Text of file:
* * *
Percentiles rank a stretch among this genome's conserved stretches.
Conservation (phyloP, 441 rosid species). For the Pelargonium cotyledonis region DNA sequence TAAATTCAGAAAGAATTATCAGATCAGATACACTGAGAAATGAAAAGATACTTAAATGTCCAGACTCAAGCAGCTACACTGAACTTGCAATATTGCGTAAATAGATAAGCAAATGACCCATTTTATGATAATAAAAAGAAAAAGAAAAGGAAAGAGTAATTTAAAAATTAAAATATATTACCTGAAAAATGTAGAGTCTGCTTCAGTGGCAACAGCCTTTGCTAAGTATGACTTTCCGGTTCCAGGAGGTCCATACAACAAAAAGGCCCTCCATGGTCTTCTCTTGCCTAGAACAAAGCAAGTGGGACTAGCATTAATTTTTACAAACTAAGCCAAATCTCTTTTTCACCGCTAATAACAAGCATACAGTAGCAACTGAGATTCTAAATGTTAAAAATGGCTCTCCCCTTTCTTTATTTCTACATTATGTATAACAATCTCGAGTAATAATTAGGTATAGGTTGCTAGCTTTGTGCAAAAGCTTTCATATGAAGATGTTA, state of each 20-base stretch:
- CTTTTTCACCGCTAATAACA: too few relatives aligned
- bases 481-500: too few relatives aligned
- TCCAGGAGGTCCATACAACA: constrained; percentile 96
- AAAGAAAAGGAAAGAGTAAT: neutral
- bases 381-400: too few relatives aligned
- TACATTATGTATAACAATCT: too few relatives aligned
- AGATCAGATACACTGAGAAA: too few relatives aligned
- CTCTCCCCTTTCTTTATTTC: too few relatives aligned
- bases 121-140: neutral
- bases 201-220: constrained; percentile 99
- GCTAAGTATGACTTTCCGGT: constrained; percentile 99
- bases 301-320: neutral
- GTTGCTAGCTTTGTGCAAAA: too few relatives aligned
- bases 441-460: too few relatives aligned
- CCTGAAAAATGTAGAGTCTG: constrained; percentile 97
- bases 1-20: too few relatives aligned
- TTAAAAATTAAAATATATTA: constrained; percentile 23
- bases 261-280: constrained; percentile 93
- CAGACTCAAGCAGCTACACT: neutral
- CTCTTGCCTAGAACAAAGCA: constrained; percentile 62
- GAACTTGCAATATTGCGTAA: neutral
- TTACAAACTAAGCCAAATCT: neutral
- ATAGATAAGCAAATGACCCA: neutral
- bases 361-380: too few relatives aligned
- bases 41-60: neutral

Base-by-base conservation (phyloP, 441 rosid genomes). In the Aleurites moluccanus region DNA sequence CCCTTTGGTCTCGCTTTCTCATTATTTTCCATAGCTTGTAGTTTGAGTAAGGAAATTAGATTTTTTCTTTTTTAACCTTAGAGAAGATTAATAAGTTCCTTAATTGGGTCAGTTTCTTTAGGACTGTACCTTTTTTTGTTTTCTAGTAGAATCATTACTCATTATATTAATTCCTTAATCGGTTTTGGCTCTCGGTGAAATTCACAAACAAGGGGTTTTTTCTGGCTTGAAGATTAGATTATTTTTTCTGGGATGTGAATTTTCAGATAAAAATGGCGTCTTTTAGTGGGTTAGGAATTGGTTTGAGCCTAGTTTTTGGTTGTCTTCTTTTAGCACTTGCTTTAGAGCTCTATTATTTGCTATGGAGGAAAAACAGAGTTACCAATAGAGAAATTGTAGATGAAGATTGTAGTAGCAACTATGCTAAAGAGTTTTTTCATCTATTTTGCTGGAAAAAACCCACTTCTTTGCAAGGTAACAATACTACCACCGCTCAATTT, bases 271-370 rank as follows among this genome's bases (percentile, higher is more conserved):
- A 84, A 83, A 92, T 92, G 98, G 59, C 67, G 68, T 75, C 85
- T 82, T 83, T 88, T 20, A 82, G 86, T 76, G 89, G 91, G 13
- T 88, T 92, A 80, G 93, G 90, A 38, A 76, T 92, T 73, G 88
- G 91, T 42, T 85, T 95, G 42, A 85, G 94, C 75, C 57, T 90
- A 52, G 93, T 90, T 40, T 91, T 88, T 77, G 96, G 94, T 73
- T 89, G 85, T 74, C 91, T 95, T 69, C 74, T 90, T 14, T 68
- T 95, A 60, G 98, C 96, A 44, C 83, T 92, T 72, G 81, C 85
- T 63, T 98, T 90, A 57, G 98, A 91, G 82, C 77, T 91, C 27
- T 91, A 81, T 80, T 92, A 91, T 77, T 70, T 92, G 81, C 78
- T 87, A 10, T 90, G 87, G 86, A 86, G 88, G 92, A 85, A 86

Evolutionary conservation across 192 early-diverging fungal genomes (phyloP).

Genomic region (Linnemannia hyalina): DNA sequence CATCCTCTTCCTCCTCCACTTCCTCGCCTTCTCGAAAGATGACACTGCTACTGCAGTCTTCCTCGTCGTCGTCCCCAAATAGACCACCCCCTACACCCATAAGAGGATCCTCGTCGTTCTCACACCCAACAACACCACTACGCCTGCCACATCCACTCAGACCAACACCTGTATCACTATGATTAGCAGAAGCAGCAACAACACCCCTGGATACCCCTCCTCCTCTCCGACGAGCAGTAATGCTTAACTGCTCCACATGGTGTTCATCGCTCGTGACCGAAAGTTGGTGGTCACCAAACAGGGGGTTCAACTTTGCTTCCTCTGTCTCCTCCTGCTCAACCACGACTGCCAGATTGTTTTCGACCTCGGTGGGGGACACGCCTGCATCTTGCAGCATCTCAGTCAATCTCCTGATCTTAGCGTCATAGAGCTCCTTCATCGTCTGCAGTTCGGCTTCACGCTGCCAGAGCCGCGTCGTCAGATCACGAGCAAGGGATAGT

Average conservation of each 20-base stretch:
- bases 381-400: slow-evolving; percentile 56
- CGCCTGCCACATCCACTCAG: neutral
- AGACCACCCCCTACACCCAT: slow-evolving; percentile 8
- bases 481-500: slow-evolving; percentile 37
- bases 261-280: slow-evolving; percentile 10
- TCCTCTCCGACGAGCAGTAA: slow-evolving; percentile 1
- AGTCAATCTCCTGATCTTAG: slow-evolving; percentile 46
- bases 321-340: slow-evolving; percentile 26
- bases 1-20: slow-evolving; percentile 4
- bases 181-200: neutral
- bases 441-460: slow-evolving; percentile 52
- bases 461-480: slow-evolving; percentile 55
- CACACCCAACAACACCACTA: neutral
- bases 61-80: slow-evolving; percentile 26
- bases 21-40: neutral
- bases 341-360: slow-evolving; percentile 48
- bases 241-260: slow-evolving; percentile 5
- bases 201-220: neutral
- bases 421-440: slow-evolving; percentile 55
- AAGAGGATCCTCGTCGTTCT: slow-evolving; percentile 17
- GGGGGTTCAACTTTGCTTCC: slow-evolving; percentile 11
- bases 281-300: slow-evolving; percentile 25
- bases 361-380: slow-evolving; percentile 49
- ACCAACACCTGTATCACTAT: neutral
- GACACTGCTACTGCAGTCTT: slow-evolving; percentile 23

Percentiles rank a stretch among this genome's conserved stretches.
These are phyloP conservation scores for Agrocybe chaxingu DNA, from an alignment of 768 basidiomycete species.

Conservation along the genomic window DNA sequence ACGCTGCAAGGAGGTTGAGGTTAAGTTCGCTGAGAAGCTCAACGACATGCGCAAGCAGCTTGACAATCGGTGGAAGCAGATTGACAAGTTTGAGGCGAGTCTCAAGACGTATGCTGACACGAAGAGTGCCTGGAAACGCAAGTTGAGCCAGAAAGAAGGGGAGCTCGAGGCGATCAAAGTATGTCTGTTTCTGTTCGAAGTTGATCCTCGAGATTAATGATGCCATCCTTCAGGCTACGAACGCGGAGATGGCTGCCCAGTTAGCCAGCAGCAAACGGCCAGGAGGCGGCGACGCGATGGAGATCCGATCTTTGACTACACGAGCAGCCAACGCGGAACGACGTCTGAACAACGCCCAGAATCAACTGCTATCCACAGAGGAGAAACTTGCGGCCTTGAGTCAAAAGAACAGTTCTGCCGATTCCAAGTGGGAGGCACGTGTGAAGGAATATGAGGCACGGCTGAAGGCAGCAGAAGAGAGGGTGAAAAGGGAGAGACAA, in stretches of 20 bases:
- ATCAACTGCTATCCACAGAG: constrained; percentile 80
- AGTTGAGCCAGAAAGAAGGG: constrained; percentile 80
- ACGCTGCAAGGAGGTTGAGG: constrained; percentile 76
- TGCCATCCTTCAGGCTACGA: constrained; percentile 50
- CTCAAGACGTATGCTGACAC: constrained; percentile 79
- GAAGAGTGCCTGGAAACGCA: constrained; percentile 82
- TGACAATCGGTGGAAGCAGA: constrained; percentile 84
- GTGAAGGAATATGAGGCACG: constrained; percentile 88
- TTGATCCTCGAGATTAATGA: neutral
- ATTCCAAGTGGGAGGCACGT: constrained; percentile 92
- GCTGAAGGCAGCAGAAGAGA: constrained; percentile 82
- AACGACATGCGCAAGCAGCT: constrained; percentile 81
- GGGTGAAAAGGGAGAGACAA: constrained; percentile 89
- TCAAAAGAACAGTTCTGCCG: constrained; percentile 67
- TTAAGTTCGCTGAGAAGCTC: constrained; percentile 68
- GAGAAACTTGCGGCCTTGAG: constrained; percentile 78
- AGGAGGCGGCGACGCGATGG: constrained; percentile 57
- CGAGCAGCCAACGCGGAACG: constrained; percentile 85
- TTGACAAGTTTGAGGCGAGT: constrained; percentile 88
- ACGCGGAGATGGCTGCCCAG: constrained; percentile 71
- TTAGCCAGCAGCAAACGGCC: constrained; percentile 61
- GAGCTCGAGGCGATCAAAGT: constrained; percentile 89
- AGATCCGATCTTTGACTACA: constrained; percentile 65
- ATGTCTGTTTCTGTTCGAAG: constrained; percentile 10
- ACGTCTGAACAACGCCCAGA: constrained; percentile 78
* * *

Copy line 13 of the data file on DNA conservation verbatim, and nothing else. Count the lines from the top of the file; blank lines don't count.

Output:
- GCTAAGTATGACTTTCCGGT: constrained; percentile 99